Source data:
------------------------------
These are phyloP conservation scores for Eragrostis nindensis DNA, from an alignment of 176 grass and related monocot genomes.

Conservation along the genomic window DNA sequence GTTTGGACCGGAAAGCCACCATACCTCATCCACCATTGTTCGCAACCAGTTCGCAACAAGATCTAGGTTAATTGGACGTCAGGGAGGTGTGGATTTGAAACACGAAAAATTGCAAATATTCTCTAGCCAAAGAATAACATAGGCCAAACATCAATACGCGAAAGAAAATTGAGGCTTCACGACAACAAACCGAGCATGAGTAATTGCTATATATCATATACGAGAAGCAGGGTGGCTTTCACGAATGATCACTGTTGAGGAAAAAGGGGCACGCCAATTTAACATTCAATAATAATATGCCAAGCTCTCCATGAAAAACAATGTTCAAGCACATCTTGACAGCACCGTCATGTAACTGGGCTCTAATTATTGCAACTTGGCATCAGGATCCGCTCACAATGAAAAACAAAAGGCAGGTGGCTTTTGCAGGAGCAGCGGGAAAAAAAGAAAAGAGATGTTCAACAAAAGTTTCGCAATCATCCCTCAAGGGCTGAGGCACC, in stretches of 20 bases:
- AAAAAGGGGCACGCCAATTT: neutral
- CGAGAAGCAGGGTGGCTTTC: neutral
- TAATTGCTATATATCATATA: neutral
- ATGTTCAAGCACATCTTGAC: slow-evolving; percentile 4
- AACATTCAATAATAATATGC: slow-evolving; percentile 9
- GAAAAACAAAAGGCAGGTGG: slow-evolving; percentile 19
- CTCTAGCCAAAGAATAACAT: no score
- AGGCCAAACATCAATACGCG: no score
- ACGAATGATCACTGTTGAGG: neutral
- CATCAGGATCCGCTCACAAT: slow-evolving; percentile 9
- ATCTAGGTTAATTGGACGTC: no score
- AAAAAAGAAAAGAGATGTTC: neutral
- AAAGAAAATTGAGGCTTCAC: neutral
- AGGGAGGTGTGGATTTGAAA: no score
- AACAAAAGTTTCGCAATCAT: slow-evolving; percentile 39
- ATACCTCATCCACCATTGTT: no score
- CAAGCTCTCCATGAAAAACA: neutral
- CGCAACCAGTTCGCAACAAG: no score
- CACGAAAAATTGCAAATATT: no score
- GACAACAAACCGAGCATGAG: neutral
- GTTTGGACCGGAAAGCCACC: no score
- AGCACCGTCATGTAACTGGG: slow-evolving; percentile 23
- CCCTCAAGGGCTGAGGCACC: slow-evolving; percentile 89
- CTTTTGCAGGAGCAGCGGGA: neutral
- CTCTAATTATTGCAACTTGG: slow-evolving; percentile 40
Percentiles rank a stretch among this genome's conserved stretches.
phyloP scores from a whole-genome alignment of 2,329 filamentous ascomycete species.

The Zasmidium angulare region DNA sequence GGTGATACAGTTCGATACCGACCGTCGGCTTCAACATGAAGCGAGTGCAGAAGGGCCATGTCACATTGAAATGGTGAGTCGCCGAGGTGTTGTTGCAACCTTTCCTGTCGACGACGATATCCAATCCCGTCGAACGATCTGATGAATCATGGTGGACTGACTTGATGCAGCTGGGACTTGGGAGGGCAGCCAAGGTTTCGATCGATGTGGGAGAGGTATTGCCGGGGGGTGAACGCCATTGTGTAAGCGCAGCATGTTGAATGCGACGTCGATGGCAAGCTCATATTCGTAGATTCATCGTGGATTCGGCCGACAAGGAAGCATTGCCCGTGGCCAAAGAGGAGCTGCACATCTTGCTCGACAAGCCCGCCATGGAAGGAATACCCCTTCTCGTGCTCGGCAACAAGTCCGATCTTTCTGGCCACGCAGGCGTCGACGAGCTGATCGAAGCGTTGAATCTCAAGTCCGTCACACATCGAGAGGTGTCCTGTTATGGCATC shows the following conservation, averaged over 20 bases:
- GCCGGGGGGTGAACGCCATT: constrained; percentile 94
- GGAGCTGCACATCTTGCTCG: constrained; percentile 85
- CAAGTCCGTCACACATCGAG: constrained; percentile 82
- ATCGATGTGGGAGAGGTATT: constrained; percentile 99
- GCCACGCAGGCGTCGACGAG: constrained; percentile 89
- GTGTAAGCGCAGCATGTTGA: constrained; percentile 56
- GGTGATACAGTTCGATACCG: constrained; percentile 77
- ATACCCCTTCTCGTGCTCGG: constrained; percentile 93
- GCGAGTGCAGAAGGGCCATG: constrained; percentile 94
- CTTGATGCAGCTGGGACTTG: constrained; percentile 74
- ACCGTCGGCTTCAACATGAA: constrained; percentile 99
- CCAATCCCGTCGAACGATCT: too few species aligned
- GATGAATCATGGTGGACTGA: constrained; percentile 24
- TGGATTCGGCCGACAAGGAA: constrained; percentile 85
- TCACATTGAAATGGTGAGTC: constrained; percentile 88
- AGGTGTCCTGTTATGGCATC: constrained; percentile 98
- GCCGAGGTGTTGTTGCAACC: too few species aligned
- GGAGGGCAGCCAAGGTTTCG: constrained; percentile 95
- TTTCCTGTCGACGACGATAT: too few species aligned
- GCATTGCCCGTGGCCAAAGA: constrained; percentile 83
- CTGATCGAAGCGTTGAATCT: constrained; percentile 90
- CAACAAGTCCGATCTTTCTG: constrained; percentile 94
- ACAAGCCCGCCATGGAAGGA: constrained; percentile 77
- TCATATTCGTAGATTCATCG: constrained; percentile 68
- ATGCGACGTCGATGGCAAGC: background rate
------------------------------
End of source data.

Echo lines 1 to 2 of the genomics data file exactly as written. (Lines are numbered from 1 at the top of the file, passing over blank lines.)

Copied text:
These are phyloP conservation scores for Eragrostis nindensis DNA, from an alignment of 176 grass and related monocot genomes.

Conservation along the genomic window DNA sequence GTTTGGACCGGAAAGCCACCATACCTCATCCACCATTGTTCGCAACCAGTTCGCAACAAGATCTAGGTTAATTGGACGTCAGGGAGGTGTGGATTTGAAACACGAAAAATTGCAAATATTCTCTAGCCAAAGAATAACATAGGCCAAACATCAATACGCGAAAGAAAATTGAGGCTTCACGACAACAAACCGAGCATGAGTAATTGCTATATATCATATACGAGAAGCAGGGTGGCTTTCACGAATGATCACTGTTGAGGAAAAAGGGGCACGCCAATTTAACATTCAATAATAATATGCCAAGCTCTCCATGAAAAACAATGTTCAAGCACATCTTGACAGCACCGTCATGTAACTGGGCTCTAATTATTGCAACTTGGCATCAGGATCCGCTCACAATGAAAAACAAAAGGCAGGTGGCTTTTGCAGGAGCAGCGGGAAAAAAAGAAAAGAGATGTTCAACAAAAGTTTCGCAATCATCCCTCAAGGGCTGAGGCACC, in stretches of 20 bases: